A pavement with base and sub-base that allows the water to infiltrate or pass through the surface is known as Permeable Pavement. It not only helps to reduce the surface run off but also effectively traps the pollutants and solid particles in the water avoiding ground water pollution.
Evaporation of water at or below the surface also produces surface cooling, as opposed to the traditional heating of paved areas. This is especially beneficial in cities which experience extremely high temperatures in summer – traditional “blacktop” temperatures can make some public spaces unusable in warmer weather.
Generally, permeable pavement structures consists of a pervious / permeable surface course which may be of Asphalt concrete or Portland cement concrete laid over a layer of fine aggregates, which acts as a filter layer for infiltrating storm or rain water. Underneath this filter layer is a uniformly-graded gravel course to store water, which ultimately penetrates into the ground. General design practice requires an un-compacted natural ground, which allows relatively easier discharge of water avoids any standing water under the pavement structure that may cause structural failure.
Permeable pavements are generally recommended for residential, commercial and urban areas but not highways, motorways and streets with heavy traffic loading as these pavements are not designed with structural capacities to support such loads.
Permeable pavements offer many benefits, both aesthetic and practical. Some of the benefits are listed below:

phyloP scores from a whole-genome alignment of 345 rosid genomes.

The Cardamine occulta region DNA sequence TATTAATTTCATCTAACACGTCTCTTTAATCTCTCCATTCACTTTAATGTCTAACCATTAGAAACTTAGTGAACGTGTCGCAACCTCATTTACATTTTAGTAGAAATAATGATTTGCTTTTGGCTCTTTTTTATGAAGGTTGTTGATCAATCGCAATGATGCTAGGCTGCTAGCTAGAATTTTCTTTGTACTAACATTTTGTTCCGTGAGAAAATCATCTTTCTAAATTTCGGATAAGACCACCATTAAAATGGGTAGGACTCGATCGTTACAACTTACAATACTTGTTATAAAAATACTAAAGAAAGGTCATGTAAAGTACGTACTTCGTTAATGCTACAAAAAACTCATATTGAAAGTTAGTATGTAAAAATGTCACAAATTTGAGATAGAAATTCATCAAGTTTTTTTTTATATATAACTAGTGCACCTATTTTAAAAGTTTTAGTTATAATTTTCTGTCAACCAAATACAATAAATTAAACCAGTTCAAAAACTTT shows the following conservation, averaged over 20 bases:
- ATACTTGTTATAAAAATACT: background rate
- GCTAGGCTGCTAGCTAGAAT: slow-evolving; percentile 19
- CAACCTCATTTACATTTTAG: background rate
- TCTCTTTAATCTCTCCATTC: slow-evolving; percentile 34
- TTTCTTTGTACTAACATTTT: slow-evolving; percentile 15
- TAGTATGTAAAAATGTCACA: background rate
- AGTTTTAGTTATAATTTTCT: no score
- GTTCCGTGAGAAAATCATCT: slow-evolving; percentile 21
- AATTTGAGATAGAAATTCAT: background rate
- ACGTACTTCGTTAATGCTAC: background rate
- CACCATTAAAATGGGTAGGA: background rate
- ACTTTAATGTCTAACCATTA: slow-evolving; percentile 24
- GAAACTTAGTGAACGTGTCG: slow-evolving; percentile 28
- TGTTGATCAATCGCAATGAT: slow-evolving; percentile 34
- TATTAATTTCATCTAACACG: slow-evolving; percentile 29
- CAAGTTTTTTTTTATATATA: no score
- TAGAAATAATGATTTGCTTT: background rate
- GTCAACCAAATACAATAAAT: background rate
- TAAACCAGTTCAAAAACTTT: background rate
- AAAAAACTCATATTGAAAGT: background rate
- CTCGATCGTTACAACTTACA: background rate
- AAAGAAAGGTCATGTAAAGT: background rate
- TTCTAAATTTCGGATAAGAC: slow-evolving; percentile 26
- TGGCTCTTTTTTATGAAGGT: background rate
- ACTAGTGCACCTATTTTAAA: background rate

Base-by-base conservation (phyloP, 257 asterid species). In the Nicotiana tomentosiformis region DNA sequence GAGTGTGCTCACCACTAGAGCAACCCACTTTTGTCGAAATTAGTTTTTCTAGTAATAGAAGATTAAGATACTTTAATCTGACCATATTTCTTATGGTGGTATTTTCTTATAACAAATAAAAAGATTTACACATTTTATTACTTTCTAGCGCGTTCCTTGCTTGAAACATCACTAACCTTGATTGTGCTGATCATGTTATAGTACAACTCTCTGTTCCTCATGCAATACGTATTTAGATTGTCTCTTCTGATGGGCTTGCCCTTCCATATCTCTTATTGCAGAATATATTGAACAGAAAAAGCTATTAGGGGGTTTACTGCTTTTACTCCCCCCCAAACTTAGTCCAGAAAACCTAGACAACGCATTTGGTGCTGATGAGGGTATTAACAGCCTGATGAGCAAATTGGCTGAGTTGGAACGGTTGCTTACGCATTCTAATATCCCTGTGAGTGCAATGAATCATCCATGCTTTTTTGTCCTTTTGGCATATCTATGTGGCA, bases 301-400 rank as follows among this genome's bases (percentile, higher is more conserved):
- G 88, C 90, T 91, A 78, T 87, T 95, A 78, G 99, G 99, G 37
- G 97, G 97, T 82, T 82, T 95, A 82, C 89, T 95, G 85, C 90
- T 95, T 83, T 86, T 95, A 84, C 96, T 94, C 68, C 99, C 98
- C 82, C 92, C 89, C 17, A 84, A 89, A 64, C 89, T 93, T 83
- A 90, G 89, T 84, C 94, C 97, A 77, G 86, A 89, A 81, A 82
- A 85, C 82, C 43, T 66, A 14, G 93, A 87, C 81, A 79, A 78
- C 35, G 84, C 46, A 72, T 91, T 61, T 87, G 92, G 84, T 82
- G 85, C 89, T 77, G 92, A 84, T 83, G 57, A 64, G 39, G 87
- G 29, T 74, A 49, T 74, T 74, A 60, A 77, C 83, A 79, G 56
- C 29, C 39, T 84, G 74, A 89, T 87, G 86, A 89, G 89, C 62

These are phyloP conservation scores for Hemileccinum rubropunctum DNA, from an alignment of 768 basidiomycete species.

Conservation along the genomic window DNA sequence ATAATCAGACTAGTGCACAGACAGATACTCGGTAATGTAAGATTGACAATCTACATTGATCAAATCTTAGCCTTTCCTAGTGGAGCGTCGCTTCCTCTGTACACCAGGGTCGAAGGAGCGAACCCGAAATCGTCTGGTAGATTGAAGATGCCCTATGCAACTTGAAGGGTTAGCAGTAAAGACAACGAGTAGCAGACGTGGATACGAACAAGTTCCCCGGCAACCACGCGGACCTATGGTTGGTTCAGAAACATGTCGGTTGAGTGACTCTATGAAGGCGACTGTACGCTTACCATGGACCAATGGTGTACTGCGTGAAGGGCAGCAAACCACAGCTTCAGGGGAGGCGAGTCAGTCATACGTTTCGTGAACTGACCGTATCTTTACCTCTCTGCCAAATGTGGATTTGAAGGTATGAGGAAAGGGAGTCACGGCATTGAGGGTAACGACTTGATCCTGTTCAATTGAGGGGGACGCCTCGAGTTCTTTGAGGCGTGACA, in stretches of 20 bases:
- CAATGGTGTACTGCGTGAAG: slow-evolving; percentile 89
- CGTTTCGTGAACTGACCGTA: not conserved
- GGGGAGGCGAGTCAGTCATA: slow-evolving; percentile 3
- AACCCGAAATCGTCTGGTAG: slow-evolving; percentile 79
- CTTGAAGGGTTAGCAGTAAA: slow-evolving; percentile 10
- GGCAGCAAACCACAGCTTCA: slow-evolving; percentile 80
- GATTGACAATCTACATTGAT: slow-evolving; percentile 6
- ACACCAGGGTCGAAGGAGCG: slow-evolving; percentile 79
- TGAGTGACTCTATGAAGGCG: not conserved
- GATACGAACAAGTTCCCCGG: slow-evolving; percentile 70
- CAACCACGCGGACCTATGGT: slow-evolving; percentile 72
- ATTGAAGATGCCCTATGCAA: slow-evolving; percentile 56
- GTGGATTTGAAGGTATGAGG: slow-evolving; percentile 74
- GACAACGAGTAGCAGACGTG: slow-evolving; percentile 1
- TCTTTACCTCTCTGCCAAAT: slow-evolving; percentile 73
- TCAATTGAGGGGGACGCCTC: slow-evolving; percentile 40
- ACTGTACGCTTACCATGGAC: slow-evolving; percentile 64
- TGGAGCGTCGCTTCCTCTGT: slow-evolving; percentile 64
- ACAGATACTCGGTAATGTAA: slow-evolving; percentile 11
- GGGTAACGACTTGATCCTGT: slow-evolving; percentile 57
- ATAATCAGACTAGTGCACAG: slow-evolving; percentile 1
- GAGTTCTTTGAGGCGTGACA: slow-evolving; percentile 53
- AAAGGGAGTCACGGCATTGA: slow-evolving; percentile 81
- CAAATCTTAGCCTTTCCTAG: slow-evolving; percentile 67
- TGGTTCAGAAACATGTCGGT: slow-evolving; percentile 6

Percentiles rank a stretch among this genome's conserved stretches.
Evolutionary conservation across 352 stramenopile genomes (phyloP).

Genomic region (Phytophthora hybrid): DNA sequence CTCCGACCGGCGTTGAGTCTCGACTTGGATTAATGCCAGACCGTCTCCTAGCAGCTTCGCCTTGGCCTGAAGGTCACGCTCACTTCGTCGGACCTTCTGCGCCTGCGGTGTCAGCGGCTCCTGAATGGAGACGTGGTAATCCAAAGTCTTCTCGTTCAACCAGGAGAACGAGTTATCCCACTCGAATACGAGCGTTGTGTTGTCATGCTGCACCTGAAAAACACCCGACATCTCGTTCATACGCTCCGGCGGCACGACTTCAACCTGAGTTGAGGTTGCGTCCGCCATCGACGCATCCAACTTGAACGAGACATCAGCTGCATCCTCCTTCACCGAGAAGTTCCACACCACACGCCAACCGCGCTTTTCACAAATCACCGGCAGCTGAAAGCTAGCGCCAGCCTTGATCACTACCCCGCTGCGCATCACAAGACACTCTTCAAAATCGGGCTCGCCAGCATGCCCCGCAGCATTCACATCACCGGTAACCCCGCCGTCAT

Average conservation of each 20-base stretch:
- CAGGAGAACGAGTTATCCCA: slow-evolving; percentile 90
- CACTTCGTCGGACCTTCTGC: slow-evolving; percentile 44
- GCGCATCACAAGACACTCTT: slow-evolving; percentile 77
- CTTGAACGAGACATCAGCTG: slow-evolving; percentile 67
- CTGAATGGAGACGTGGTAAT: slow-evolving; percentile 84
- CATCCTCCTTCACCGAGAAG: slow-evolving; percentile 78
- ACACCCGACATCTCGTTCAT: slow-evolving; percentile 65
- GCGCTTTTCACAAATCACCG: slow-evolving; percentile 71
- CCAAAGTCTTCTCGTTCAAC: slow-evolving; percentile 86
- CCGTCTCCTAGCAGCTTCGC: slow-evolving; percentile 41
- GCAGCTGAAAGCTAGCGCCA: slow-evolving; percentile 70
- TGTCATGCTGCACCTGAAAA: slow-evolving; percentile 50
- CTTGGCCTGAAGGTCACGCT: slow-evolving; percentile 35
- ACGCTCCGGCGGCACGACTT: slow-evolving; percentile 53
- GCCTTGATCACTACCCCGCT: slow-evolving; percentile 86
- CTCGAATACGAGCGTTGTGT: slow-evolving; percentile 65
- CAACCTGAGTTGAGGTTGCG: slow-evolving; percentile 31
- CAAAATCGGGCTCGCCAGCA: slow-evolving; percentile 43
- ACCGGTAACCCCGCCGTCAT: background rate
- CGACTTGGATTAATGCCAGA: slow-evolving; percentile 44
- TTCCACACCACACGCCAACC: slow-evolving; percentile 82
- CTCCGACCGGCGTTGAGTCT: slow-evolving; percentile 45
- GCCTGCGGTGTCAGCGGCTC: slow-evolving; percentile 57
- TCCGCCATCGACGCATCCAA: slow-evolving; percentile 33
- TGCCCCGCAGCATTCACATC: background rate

- Reduces storm water runoff, total water volume, and flow rate.
- Treats water runoff.
- Increases groundwater infiltration and recharge.
- Provides local flood control.
- Improves the quality of local surface waterways.
- Reduces soil erosion.
- Reduces the need for traditional storm water infrastructure, which may reduce overall project costs.
- Increases traction when wet.
- Reduces splash-up in trafficked areas.
- Extends the life of paved areas in cold climates as there is less cracking and buckling from the freeze-thaw cycle.
- Reduces the need for salt and sand use during the winter, as there is little or no black ice.
- Requires less snow-plowing.
- Reduces groundwater pollution.
- Offers evaporative cooling.
Some of the disadvantages associated with these pavements are:
- Highly contaminated runoff can be generated by some land uses where pollutant concentrations exceed those typically found in storm water.
- Heavy traffic loads can lead to pavement failure.
- In cold climates, salts used for the removal of snow, contains chlorides that could migrate through the porous pavement into groundwater.
- Frequent maintenance is required to prevent the blockage of pores.
- Additional maintenance cost compared to conventional pavement.
 Related articles on Designing Buildings Wiki:
The RTPI has challenged the Institute for Apprenticeships’ (IfA) ability in assessing professional standards.